Sharyl Attkisson joined Howard Kurtz on "Media Buzz" today to discuss the fallout from the Rolling Stone's widely criticized story detailing an alleged gang rape at a University of Virginia fraternity.

In the story by Sabrina Rubin Erdely, a woman only identified as "Jackie" alleged that she was lured into a room at a fraternity house during a party, then sexually assaulted by seven men.

The story prompted the university to suspend fraternity activities on campus.

The story has been called into question by The Washington Post, which highlighted the fact that Erdely had not spoken to any of the alleged perpetrators.

Rolling Stone has now backed away from the report, writing that there are discrepancies with the original account.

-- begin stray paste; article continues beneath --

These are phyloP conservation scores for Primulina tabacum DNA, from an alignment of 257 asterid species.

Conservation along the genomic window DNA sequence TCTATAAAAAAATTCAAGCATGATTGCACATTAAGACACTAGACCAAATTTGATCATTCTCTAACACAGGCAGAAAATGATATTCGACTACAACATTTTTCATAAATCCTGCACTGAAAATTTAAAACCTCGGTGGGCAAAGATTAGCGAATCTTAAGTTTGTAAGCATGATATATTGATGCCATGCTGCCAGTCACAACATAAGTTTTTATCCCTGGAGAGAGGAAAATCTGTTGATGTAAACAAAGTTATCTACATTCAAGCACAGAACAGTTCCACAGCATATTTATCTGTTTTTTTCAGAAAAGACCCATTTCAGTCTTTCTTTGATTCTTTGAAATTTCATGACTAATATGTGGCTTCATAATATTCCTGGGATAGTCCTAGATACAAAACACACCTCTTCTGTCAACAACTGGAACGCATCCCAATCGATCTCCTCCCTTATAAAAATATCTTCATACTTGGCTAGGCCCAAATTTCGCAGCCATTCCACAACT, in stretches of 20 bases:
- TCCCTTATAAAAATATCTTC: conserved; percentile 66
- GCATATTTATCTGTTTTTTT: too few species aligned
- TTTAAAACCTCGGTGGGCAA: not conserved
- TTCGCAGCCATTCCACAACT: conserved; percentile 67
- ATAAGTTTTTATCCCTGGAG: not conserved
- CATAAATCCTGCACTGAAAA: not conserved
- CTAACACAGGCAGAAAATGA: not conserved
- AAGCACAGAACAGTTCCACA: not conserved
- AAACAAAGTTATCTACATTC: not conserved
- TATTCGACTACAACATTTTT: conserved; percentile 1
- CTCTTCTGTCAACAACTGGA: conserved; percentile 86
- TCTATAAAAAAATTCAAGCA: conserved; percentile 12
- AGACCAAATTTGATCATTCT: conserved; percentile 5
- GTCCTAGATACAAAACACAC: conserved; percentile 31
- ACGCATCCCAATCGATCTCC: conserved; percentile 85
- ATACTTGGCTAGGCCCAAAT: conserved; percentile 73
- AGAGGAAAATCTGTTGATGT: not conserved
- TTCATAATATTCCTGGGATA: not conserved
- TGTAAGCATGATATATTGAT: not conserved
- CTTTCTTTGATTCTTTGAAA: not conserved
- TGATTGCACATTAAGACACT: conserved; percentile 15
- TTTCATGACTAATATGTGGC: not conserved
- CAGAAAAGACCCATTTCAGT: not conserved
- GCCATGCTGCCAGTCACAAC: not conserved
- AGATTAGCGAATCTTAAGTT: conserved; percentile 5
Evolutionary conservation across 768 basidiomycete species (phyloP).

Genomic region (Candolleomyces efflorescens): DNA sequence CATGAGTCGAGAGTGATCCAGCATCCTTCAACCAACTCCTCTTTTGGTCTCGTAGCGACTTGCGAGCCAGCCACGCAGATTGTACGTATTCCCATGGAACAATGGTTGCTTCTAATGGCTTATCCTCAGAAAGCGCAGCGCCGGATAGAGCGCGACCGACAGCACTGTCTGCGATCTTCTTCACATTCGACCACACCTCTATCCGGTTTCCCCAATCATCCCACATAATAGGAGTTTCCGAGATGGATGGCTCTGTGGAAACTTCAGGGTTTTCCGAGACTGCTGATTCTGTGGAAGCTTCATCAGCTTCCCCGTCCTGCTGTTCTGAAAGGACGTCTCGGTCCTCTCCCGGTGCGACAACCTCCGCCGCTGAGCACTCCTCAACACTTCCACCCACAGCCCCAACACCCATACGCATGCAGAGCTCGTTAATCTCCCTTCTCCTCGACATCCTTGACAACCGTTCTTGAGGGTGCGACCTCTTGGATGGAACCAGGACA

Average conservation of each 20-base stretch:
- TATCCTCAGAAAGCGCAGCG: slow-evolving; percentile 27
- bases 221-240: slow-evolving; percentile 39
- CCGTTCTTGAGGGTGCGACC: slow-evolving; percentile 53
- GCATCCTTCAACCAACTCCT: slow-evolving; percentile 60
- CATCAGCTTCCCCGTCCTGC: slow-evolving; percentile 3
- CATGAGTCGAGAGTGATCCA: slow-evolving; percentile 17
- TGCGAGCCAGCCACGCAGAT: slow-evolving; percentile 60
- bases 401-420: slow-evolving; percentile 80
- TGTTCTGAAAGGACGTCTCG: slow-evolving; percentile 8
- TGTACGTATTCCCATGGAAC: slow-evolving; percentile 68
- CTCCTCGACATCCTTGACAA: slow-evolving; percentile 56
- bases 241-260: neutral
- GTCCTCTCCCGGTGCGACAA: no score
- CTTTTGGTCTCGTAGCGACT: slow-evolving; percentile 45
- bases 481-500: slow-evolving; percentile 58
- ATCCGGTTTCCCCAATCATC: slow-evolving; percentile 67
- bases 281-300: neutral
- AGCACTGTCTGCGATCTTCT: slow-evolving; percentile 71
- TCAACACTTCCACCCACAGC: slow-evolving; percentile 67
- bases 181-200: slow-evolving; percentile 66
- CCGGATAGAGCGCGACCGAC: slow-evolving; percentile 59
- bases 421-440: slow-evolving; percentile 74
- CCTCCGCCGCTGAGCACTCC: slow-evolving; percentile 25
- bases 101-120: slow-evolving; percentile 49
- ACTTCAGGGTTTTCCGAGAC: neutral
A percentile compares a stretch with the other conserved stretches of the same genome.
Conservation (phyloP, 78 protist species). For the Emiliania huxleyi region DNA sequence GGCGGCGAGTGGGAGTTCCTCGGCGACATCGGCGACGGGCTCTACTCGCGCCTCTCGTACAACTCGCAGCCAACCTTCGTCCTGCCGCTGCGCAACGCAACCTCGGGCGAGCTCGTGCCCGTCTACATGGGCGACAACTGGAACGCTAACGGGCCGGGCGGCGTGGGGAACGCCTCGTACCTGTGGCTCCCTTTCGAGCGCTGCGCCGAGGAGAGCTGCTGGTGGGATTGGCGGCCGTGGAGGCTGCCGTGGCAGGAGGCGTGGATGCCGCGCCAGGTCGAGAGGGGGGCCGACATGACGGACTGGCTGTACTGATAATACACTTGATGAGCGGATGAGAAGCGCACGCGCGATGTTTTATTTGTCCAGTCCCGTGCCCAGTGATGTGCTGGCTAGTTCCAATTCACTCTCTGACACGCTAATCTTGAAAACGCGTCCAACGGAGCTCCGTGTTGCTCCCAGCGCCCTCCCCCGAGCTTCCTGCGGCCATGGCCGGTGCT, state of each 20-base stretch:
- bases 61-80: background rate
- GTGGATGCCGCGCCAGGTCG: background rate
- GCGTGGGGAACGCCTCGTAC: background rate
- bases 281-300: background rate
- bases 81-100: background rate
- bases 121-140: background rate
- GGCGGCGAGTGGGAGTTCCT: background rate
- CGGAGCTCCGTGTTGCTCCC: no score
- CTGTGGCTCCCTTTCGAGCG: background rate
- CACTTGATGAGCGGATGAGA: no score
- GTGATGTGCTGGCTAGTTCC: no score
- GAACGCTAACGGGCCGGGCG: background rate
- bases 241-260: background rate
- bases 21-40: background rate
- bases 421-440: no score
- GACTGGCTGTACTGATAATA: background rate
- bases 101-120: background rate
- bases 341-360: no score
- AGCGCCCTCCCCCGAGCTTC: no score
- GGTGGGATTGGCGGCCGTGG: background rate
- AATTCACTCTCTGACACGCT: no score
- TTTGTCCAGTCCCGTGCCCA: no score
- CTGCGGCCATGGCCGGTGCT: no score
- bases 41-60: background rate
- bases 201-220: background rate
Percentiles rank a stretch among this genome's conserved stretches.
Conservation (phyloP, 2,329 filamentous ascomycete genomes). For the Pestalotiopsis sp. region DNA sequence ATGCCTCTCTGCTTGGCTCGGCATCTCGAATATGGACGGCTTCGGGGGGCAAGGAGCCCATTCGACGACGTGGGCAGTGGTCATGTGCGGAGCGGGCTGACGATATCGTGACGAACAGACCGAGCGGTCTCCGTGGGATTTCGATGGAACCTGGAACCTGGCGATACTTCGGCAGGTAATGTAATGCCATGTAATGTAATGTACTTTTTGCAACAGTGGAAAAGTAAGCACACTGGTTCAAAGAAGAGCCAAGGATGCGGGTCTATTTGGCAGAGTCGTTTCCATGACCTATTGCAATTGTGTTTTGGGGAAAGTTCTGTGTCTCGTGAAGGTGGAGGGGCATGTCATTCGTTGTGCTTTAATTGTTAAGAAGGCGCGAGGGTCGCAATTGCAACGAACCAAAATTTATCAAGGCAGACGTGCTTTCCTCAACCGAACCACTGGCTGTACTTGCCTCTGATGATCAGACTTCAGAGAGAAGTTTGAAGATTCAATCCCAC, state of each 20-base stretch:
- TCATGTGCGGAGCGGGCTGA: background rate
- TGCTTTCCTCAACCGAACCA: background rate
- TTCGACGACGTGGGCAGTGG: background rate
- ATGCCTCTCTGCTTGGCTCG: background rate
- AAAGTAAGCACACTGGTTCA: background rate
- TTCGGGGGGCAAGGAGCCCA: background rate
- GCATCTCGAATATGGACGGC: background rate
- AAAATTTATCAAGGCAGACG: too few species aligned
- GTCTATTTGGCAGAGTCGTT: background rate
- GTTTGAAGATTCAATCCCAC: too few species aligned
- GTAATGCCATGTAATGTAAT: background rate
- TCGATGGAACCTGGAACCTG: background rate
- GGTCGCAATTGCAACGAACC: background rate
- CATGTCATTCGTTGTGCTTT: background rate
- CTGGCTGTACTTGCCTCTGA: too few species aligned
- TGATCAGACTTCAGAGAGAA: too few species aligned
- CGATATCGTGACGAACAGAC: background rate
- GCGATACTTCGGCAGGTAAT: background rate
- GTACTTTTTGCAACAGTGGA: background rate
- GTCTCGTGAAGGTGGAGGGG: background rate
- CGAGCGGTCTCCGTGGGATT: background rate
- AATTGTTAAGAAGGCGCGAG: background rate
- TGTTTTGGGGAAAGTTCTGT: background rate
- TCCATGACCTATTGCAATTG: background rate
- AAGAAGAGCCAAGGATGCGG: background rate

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Attkisson said that she would never take the word of a source alone and always would contact the accused.

If a source declined to cooperate under those conditions, then the story would be a non-starter, Attkisson said.

Kurtz asked if people at Rolling Stone should lose their jobs over "such an egregious, journalistic train wreck."

Attkisson said that's up to Rolling Stone executives to decide, but she did point out that the magazine's apology statement made no sense, and there still could be shoes to drop in this scandal.

Kurtz pointed out that a danger in investigative reporting is falling in love with a story, falling in love with a source.

"Sometimes, as a reporter, you have to back off what you think is the truth and what you think is a better story for the sake of the facts that you have," Attkisson said.

Watch the clip above.